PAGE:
4. political oversight (it should require the leader’s attention and input);
  5. a risk and sustainability test (be based on a thorough risk and sustainability evaluation, a sound implementation plan, with funding and human resources capacity); and
  6. a duplication test (it should not be already in progress by another organisation or duplicate another initiative).

The framework proposes no specific regional projects, but sets up a process through which proposals for regional initiatives are received annually from Pacific states and NSAs and assessed by an independent sub-committee, with five proposals selected for implementation each year. This essentially puts the onus on states and NSAs (private sector organisations or individuals, citizen groups, academics, development practitioners, etc.) to propose regional initiatives each year for selection by the committee. All proposals will be posted online for public information, although reasons behind the selection of the five initiatives will not be publicly disclosed.4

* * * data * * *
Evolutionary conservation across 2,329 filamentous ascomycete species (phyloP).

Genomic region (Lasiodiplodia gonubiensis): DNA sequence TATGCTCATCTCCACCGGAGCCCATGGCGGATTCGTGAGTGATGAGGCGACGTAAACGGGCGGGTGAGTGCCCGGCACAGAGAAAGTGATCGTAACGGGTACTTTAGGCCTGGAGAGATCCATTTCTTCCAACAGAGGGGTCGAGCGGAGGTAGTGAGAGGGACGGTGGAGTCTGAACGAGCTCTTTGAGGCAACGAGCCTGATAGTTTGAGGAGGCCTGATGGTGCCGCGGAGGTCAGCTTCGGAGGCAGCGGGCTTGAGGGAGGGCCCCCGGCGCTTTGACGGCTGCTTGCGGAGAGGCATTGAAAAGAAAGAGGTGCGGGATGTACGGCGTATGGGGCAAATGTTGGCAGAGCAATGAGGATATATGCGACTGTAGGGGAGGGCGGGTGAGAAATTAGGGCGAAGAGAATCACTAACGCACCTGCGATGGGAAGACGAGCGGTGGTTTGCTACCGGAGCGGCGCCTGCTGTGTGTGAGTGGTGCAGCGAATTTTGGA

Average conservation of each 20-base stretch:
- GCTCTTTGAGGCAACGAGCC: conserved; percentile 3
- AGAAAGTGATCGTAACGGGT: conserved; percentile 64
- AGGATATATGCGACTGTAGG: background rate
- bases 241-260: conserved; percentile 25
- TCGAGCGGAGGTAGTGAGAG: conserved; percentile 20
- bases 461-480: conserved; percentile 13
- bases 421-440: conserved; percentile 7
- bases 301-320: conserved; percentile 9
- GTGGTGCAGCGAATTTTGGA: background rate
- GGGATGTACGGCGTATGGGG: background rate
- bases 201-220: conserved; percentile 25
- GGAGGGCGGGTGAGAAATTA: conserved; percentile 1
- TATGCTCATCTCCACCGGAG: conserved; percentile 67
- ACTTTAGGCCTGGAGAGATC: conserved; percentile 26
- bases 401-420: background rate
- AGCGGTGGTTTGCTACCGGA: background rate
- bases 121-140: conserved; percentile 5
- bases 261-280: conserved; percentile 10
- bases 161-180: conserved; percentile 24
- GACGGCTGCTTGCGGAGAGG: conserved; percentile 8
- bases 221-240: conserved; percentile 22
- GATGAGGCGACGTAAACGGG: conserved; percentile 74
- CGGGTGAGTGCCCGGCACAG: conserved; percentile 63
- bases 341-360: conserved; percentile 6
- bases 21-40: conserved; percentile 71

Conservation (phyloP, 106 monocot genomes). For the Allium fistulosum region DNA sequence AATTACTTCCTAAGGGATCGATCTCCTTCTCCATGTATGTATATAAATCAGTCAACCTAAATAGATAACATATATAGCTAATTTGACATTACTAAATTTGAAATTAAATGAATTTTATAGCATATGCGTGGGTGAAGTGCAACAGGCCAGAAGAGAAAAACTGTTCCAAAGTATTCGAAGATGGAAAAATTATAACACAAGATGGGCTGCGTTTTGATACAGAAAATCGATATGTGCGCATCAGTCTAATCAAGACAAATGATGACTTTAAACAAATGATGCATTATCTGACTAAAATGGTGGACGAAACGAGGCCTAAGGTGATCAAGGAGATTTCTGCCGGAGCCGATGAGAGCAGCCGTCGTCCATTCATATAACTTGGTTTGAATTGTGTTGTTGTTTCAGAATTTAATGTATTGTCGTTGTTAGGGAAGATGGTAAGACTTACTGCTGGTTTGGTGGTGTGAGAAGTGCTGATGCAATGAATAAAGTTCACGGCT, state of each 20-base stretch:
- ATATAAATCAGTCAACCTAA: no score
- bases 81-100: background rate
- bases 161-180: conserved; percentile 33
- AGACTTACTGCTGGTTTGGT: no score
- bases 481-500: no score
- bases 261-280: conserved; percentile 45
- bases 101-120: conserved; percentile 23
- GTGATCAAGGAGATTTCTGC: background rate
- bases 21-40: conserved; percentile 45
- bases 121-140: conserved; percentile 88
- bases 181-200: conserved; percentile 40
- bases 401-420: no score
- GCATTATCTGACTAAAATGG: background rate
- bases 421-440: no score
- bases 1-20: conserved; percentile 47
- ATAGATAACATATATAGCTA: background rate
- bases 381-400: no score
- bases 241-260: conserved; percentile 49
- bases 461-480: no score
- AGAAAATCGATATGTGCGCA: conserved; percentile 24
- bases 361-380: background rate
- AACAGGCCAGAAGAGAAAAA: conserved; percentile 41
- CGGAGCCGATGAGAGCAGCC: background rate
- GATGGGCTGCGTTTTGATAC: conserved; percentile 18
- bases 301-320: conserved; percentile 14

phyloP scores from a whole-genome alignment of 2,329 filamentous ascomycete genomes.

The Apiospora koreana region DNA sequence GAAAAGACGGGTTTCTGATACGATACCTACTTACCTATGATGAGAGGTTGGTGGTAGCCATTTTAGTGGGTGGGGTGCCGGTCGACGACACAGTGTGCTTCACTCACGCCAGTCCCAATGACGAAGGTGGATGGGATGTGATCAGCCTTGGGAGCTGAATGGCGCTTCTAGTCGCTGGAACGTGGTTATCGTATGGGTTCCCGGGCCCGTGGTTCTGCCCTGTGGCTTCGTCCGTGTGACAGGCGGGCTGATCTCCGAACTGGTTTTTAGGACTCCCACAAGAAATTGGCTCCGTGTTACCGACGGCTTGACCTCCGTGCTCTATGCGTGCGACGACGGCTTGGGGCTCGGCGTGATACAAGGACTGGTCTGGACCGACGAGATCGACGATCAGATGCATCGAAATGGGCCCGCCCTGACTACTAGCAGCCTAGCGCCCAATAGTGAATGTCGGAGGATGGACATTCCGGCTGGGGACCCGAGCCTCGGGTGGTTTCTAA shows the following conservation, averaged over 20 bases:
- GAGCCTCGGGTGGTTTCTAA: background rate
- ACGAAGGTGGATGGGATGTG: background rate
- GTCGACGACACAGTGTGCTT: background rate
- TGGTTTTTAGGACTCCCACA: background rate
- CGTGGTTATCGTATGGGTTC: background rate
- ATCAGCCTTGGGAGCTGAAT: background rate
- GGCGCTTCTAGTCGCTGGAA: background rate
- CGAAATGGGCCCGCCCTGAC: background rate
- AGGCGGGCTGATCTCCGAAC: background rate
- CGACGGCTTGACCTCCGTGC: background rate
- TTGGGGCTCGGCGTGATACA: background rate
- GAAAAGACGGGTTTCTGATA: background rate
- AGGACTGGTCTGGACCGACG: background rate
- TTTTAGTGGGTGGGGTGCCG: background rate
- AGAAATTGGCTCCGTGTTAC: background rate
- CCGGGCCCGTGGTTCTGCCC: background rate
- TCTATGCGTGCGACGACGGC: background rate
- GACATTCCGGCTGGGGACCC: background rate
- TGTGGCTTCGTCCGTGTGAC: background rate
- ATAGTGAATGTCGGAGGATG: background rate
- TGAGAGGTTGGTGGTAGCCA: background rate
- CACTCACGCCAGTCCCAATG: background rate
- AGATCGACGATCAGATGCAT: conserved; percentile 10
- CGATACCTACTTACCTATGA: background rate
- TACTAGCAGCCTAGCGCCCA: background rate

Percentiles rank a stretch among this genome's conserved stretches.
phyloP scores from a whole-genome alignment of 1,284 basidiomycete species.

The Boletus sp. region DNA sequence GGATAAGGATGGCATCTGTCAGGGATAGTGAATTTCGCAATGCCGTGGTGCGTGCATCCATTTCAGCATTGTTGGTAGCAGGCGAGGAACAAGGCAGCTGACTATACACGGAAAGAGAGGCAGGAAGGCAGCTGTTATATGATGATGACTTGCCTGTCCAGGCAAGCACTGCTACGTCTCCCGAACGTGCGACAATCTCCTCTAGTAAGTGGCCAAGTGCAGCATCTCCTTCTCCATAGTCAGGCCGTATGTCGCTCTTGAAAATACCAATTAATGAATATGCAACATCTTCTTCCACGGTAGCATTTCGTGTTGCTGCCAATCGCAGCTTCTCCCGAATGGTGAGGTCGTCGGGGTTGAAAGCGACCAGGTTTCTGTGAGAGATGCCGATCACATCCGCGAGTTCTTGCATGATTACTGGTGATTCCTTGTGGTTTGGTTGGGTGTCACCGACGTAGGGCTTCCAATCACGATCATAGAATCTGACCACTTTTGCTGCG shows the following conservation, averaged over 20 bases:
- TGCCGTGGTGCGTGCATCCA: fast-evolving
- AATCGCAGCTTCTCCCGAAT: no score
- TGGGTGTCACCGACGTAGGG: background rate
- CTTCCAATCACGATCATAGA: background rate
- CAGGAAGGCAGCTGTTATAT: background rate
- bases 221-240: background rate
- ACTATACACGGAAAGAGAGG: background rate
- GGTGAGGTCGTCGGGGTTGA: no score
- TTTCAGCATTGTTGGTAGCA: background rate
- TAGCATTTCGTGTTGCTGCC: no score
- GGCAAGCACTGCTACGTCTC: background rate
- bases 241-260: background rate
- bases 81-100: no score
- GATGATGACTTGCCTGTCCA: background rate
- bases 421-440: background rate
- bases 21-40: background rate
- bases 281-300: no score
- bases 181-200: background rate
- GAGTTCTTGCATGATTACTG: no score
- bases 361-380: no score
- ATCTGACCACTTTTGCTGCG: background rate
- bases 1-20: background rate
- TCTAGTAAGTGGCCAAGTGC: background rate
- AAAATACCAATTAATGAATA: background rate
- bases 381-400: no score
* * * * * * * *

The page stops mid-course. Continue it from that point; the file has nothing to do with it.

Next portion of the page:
Pacific Plan Review: Report to Pacific Leaders